Many alternatives have been suggested over the years.

Timed scrums, limited resets, going to uncontested scrums if the front-rows go down more than once, or reducing the number of players involved in the next scrum each time one collapses, these are just some of the changes that have been suggested by those involved in the game in some or other capacity.

Day, a former player who took to the field for UCT, Villagers, Western Province B and Under-21, also worked as a scrum doctor with UCT, WP, and consulted for the Springboks in a Test match as well. 

Having also played behind a Springbok front row back in the glory years of WP, it's safe to say that he knows his way around the scrum, and he had some suggestions, while adding that South Africa should do its part in ensuring the scrum doesn’t become little more than a reference to rugby days of old.

“If you want to speed up the game and make it more interesting, you need to create space. 

“Perhaps keeping your loose forwards in the game a bit longer so that when the ball does get out your backline has the old fashioned five-against-six or whatever it is because that space is covered so quickly nowadays by your loosies. Maybe they can say you can’t break until the ball reaches the flyhalf, that will keep the flankers or loose forwards in there for much longer and in that way you keep the contest and add a bit more excitement. 

“You won’t find the English looking to depower the scrum, us neither. The scrum is also still big in France – they’re not so great at the moment at national level, but certainly at club level. So where the lobbying is coming from, I’m not sure, but it certainly is there. So let’s just hope that it doesn’t change too much.”

“New Zealand sides typically don’t contest as much as we would, but it was pretty even (in Round One of Super Rugby Aotearoa), there wasn’t much to be excited about. And if that’s the way it’s going to be, if it’s just going to be a restart, it would be a pity.

“While safety is helluva important, there should still be a contest where one side can dominate and use it as a weapon, whether it’s a pushover try or milking a penalty or just to tire out the opposition if you have a strong scrum. Rugby should always be a contest, in whatever facet of the game, and if you take that away it’s going to disappear, which would be a huge pity.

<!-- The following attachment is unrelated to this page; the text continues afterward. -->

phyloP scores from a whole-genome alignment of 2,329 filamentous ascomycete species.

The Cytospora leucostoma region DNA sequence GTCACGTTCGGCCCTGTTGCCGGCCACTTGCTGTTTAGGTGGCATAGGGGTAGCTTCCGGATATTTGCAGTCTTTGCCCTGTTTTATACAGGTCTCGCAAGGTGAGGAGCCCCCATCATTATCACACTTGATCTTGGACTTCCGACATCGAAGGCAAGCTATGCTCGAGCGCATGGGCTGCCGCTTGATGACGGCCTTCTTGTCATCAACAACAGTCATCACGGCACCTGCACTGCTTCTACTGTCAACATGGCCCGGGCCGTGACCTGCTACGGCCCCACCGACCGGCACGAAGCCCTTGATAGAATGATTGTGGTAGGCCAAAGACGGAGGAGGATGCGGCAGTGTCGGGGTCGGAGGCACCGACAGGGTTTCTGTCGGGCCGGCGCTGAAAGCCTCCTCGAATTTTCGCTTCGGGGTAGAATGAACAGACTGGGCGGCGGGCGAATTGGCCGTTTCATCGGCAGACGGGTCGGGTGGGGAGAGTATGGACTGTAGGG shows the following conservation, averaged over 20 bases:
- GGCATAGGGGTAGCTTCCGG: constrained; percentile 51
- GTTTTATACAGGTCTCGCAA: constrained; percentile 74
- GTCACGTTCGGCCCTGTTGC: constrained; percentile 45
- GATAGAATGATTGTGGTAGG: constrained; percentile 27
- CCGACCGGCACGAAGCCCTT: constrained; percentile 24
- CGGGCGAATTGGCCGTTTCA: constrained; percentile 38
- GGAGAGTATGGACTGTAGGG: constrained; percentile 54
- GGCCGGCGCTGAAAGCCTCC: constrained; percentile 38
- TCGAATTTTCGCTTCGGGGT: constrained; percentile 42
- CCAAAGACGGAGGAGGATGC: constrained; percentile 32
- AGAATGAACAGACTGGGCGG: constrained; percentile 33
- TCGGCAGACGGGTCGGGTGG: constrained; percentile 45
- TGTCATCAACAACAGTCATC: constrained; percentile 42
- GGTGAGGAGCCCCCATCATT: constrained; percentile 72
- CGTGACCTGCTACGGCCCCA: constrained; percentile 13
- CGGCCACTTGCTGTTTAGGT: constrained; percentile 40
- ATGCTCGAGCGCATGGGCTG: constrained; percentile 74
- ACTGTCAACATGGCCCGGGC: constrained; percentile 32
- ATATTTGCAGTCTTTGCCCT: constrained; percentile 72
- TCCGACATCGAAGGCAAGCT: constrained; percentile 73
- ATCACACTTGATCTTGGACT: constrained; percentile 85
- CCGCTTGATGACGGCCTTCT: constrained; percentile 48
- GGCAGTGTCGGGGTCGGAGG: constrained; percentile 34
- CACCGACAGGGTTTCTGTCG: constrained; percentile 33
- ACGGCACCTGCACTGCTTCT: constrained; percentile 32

“For the general spectator I know the scrum can be boring, but for the normal rugby man it can still be an interesting thing to watch.

“I looked back and I saw that when I did the Currie Cup with Dobbo (John Dobson) in 2015 we had an average of 10 to 12 scrums a game, now we’re at about seven to 10 on average in Super Rugby. Some games have got a few more, depending on the weather, but if you take a dry game, it’s become less and less.”

Not everybody tries to avoid the scrum or limit its role, of course, and for those, Musikanth had some thoughts.

“The advantage-over rule is blown shorter now, so advantage can often become a penalty. Teams with strong scrums may now initiate the double knock on from turnover ball just to grab another scrum. What happens often is you play the advantage, get in three passes, and then the advantage is done or when you kick the ball often the advantage is over, so it’s harder and harder for the set piece to happen.

“I still feel that a big part of the romance of the game is the scrum. There is an ecosystem that exists in the game and sometimes decision-makers aren’t at ground level where they know for certain that their intended rule application outcomes are going to happen, and this game is too special to tamper with.”

You don’t need to be a traditionalist to understand why the scrum still has a role to play, besides, there are few things as beautifully brutal as an absolutely overpowering, drive-you-back-into-the-tunnel scrum. But it’s not too hard to see why some are calling for change, be it for safety reasons, the time factor, or a more fluid game, either.

So, the question remains - to scrum, or not to scrum?


IOL Sport